Video game quality assurance workers in Edmonton could soon be part of Canada’s first unionized workplace for an industry with a sordid history of worker exploitation.
Last month, Local 401 of the United Food and Commercial Workers applied to the Alberta Labor Relations Board to become the certified bargaining agent for Keywords Studio staff under contract with BioWare. The process is still ongoing but the union expects a formal staff vote in the coming weeks.
BioWare, owned by publishing giant Electronic Arts, is a major games studio responsible for the success of the Mass Effect and dragon age series. Keywords Studios contracts support the work of many major developers around the world.
CBC News spoke to three employees, whose identities are being protected for fear of reprisal. They said one of the catalysts for the organizing drive was a mandatory back-to-work order that has been overturned since the union demand began.
Keywords Studios employees were asked to return to the office while BioWare employees were given more options.
A major issue is compensation. Employees said there are pay gaps between testers, but pay generally hovers around Alberta’s minimum wage of $15 an hour. They said it was not a living wage and was low for the skills required for the job, especially compared to BioWare employees doing similar work.
“We hope the union gives us some level of assurance, honestly,” said one worker.
“An assurance that we can continue to do our job as we do and that hopefully we will have some bargaining power in terms of salary increases.”
CBC News did not receive responses to requests for comment from Electronic Arts or Keywords Studios.
Labor issues in industry
Low pay and forced overtime known as “crunch” are long-standing issues in the industry, although the latter are less likely to apply to roles such as paid quality assurance testers on time. Social issues have also been brought to the fore with a recent lawsuit filed by the State of California against Activision Blizzard over allegations of discrimination and sexual harassment.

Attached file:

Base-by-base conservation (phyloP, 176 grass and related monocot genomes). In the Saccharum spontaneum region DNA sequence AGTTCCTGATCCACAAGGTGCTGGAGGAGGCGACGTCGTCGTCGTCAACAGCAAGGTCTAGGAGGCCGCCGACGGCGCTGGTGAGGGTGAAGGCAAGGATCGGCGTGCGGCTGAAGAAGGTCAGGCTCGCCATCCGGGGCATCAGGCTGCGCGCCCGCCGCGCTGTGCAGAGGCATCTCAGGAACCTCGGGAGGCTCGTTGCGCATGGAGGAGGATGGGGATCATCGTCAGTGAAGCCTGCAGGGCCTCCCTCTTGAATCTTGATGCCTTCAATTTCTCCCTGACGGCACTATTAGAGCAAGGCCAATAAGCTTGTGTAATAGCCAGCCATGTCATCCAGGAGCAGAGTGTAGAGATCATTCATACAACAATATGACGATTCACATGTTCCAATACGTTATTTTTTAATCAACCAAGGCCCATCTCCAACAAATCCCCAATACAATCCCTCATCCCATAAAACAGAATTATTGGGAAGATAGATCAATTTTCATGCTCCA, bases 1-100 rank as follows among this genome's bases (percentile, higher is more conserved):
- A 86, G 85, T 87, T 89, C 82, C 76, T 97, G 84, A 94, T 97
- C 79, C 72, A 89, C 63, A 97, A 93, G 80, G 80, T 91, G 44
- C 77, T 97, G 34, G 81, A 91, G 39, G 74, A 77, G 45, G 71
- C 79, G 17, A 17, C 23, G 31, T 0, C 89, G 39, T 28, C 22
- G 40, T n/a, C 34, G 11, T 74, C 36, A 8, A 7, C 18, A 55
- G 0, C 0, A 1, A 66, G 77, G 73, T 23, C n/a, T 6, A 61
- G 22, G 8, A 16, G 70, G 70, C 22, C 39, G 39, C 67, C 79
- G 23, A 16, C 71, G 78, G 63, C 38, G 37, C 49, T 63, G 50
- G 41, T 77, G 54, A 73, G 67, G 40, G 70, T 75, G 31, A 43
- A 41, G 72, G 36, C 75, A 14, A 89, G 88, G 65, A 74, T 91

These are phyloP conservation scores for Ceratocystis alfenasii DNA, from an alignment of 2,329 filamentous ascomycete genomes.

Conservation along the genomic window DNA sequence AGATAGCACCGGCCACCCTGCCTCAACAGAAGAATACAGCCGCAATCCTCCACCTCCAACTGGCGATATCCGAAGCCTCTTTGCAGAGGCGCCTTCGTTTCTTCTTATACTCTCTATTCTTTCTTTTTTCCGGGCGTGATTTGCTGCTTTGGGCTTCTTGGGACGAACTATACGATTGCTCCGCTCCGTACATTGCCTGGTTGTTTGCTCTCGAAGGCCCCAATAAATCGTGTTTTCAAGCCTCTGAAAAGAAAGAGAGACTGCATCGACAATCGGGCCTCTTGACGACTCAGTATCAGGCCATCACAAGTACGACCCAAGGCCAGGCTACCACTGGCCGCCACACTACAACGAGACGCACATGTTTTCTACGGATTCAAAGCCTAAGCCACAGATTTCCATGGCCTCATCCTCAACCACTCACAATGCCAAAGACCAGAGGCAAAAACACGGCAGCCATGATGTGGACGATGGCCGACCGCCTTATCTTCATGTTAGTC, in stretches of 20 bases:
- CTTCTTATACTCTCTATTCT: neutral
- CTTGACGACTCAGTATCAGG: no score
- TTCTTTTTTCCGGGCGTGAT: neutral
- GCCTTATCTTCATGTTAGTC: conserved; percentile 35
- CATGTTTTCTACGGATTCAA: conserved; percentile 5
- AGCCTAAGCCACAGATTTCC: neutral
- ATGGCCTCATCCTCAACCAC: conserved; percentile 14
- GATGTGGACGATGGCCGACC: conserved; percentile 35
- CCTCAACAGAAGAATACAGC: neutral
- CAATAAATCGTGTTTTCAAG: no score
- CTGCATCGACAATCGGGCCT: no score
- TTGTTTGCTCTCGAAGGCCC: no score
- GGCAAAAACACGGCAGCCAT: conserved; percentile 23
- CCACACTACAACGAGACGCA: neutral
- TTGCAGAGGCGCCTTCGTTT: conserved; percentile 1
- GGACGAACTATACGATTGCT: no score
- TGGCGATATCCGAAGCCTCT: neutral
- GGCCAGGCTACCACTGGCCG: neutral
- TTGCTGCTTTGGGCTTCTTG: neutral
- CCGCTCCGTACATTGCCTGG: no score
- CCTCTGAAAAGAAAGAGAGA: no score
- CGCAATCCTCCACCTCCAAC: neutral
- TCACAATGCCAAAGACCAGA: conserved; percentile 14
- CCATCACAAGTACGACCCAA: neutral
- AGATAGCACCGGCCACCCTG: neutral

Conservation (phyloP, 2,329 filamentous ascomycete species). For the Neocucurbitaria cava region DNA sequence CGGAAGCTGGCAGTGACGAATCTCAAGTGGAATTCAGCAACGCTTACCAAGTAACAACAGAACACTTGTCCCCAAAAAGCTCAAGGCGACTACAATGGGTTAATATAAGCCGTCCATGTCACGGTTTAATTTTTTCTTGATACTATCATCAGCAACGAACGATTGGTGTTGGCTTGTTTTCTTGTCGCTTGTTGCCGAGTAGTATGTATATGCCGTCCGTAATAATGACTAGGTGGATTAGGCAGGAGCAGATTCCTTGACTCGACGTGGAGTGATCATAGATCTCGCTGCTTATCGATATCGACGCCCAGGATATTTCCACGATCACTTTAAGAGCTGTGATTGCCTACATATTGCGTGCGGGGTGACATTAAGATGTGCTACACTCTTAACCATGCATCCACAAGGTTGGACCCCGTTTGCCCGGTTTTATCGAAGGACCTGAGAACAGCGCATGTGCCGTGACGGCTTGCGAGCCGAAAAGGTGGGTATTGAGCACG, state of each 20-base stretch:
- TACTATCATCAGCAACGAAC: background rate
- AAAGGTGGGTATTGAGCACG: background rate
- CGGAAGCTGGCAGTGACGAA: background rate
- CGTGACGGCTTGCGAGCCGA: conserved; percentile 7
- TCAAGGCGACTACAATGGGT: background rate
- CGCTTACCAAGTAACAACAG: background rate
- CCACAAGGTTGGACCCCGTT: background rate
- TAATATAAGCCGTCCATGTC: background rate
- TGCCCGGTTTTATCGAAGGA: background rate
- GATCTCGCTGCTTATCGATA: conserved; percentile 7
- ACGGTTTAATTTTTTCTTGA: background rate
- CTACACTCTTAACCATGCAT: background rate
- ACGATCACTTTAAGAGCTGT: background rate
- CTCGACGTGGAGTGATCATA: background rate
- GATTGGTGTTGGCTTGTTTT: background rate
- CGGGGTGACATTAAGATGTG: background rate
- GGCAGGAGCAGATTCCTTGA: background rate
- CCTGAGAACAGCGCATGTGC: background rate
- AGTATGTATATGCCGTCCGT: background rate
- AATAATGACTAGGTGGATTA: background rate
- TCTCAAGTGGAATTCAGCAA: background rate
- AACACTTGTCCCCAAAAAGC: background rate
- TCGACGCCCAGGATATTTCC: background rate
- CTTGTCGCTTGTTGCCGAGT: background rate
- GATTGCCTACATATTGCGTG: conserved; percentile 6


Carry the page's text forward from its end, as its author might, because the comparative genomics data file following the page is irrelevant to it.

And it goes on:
“What used to be seen as some sort of isolated case or unfortunate aspect of the industry is now seen as a systemic workforce issue,” said Sean Gouglas, professor of gaming studies at the University. from Alberta.
QA officers test game bugs before shipping, usually at the end of the development cycle, but sometimes integrated throughout the process.
Gouglas said some people start in quality assurance as a way to break into the highly competitive industry. They face many of the same labor issues that have plagued the business for years.
“While all of this is true for the industry in general – again not all companies, but many companies – it’s absolutely true for QA testers,” he said.
“They’re usually the lowest rung on the ladder in the game development process.”
Unionization is rare in the North American video game development industry.
The first union on the continent was formed last year at Vodeo Games, a small independent studio whose employees work remotely in Canada and the United States.
A second union was formed this year for the Wisconsin-based Raven Software QA department, which worked on the Call of Duty franchise.
Johanna Weststar, professor of labor relations at Western University, said the emergence of local organizing group Game Workers Unite has put unionization on the table.
Weststar said the organization – which is not a union per se but has chapters around the world – has worked to facilitate organizing and build partnerships with various union bodies.
“There is a lot of what I would call experimentation in organizing workers in this industry right now.”
Weststar predicts further attempts will be made to unionize within the industry, but warned there is no litmus test case yet.
“These are still unionizing at the margins with the more precarious workers, which is fair, there’s some sense in that,” she said.
“But it will be very interesting to see when some core game developers – so not QA – at a major studio, if an attempt to unionize happens there, then we really see a precedent.”